Other good options is the Lydmar (right on the water in Ostermalm, next to the iconic but quite stuffy Grand Hotel), Hotel Story and Miss Clara for trendy, boutique options and Ett Hem for your most exclusive Relais & Chateaux option with a very personal, homely feel.

WHERE TO EAT

 Food in Stockholm is excellent and there are countless good restaurants in the city.  I gorged myself on whipped butter, rye bread and cinnamon buns, and had as much fish as possible.  You can’t go wrong with having fish here, it’s all so fresh.  Our favourite restaurant was Oaxen Slip, the more laid back sister restaurant to two Michelin star Oaxen Krug on the island of Djurgarden.  Located on the water, the food is full of flavour and unpretentious, the staff beyond charming.

Oaxen Slip, StockholmOaxen Slip, Stockholm

On our second night we ate at Portal, in the upmarket residential area of Vasastan (the Notting Hill of Stockholm).  This had a completely different feel, very light and open, typically Scandi in style, a little stiffer.  The food was beautifully presented and the scallops were some of the best I’ve had.

Portal, StockholmPortal, Stockholm

Other dinner places I was recommended are Woodstockholm, Café Nizza and Albin & Adam.  Nytorget 6 is a very popular lunch place in Sodermalm, known for their tacos which were delicious and I really liked the vibe here.  Cafe Pascal is a local favourite in the Vasastan area, and I also really wanted to go to Snickarbacken 7 Cafe but didn’t make it.   Plenty of excuses to return.

Nytorget 6, Stockholm

WHERE TO DRINK

 Stockholm does not really do roof terraces.  Probably because most of the year the weather does not really allow for much outside drinking.  However, the arrival of Tak changes this.  This uber cool roof top terrace bar, with great views of the city and an upbeat vibe, offers drinks alfresco to thirsty locals.  There will be queues to get up here on the weekends and the drinks are not cheap – naturally – but it’s great fun.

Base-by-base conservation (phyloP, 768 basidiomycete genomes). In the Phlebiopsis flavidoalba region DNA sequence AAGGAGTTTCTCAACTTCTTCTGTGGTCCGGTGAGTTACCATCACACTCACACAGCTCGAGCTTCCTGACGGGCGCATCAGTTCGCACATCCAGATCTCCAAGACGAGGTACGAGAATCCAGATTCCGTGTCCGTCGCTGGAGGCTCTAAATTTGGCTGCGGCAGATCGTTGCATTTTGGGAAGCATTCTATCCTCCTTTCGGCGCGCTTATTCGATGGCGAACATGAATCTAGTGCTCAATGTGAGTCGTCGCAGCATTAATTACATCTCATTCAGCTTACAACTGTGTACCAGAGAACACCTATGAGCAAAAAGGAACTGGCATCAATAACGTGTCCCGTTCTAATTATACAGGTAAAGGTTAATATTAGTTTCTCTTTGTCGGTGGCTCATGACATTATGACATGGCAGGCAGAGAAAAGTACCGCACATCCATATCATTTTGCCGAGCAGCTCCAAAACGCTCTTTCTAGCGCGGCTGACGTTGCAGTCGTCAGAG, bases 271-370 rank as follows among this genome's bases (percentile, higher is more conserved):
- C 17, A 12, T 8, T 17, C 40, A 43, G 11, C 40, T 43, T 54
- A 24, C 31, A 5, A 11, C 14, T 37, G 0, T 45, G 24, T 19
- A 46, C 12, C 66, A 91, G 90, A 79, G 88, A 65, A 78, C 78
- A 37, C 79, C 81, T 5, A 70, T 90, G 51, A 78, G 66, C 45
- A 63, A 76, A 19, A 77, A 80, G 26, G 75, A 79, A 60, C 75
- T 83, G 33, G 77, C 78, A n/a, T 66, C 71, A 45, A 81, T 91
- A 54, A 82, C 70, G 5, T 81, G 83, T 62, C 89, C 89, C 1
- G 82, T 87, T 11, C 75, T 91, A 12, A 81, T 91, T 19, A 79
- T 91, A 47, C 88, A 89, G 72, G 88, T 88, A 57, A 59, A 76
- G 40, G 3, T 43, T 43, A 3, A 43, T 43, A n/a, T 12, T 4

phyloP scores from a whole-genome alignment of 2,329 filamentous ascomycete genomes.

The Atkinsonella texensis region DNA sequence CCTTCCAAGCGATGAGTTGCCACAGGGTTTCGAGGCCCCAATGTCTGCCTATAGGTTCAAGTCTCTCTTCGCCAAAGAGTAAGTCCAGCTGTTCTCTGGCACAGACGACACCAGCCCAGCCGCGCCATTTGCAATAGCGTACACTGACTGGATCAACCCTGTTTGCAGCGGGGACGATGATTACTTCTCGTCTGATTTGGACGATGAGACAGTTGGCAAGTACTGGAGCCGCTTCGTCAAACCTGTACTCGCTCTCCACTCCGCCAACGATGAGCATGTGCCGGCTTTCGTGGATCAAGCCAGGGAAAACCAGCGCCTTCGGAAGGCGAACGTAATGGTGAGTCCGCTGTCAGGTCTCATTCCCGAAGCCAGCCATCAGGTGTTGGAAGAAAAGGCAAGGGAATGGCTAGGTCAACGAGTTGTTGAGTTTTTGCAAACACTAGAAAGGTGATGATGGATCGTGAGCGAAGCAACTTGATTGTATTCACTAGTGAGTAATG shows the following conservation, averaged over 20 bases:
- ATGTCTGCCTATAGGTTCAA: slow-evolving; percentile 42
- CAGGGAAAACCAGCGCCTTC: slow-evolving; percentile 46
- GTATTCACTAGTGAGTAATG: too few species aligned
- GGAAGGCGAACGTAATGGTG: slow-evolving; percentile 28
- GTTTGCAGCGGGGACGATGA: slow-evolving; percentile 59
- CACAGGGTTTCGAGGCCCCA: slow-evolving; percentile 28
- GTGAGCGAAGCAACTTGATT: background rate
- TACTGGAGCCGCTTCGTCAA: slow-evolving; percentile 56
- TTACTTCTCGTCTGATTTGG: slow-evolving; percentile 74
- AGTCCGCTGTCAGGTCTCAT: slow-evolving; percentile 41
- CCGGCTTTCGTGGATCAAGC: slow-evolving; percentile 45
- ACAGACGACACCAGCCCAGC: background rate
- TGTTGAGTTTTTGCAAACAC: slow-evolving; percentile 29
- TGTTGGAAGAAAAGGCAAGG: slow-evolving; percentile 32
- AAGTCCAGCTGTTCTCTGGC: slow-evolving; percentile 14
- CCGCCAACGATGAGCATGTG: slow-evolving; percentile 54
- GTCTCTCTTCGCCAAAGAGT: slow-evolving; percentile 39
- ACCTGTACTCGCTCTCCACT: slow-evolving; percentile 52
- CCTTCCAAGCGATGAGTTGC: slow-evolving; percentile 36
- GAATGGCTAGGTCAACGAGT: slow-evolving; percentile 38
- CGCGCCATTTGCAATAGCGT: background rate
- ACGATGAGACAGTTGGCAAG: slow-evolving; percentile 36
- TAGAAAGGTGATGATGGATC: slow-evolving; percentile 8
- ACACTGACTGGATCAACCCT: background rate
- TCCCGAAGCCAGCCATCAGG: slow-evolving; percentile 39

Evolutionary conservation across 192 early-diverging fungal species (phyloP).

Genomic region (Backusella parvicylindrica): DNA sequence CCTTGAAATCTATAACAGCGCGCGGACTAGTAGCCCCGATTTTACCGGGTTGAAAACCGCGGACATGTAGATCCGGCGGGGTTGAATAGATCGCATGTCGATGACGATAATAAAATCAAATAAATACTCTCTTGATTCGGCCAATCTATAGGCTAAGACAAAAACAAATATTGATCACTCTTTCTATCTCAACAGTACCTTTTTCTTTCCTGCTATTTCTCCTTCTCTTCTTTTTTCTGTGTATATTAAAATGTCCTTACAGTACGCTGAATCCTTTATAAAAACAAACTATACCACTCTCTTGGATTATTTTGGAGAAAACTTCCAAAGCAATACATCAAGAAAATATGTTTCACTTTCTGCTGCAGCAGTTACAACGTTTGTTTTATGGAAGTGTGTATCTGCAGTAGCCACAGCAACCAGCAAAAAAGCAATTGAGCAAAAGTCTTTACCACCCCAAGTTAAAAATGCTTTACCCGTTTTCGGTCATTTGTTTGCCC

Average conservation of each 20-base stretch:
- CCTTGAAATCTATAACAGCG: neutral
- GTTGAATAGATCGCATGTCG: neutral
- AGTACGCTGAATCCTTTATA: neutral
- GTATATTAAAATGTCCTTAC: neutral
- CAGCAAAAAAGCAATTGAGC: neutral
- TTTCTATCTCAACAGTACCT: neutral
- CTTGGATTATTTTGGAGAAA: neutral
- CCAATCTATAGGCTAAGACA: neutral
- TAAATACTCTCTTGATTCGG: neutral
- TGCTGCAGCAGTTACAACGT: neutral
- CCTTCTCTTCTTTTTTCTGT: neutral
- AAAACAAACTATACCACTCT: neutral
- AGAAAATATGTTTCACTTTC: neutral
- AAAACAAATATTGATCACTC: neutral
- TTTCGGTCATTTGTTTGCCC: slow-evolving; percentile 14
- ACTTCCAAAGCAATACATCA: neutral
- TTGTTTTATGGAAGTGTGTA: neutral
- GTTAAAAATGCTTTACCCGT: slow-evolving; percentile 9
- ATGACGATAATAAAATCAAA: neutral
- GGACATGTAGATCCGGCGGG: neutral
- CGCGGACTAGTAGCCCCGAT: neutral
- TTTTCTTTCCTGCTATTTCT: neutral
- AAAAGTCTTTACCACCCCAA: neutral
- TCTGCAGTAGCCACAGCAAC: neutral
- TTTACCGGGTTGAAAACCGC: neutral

Tak, StockholmTak, Stockholm

Other fun bars are the courtyard bar at Hotel Story, the bar at Riche (known for its attractive divorcees!) and Penny and Bill.  Wine bars are also becoming more popular, and we much enjoyed the newly opened Tyge & Sessil

Tyge & Sessil, Stockholm

COFFEE

 The Swedes are seemingly also good at coffee.  Their coffee is definitely on the strong side, and give you a good pick me up for sightseeing and/or more eating and drinking.  We loved our coffee at the Urban Deli Nytorget (this is a chain, but it’s like a luxury version of Whole Foods, well worth going to), and coffee at Coffice, Drop and Johan and Nystrom come highly recommended.  In fact Arlanda Airport has a Johan and Nystrom café, where I spent quite some time waiting for my father’s flight to arrive, and both the coffee as well as the hot chocolate were delicious.

Urban Deli Nytorget, Stockholm

WHAT TO DO

 Stockholm is one of those cities where there is no need to have an itinerary as such.  You can walk from place to place, and follow the water through Ostermalm.

Stockholm

Take the lift up to the viewing platform at Gondolen (which is a slightly odd 70ies construction) for the best views of the city, from there you’re practically in the fun area of Sodermalm.  One of the highlights was visiting the world-famous Fotografiska (photographer museum), where we enjoyed a number of their exhibitions (in particularly Cooper & Gorfer’s ‘I know not these my hands’).  There’s also a great restaurant here with lovely views of the water.  A walk through Gamla Stan (the Old Town) is recommended, though I found it overly touristic and better to avoid the main ‘high street’ which has lost its authentic feel.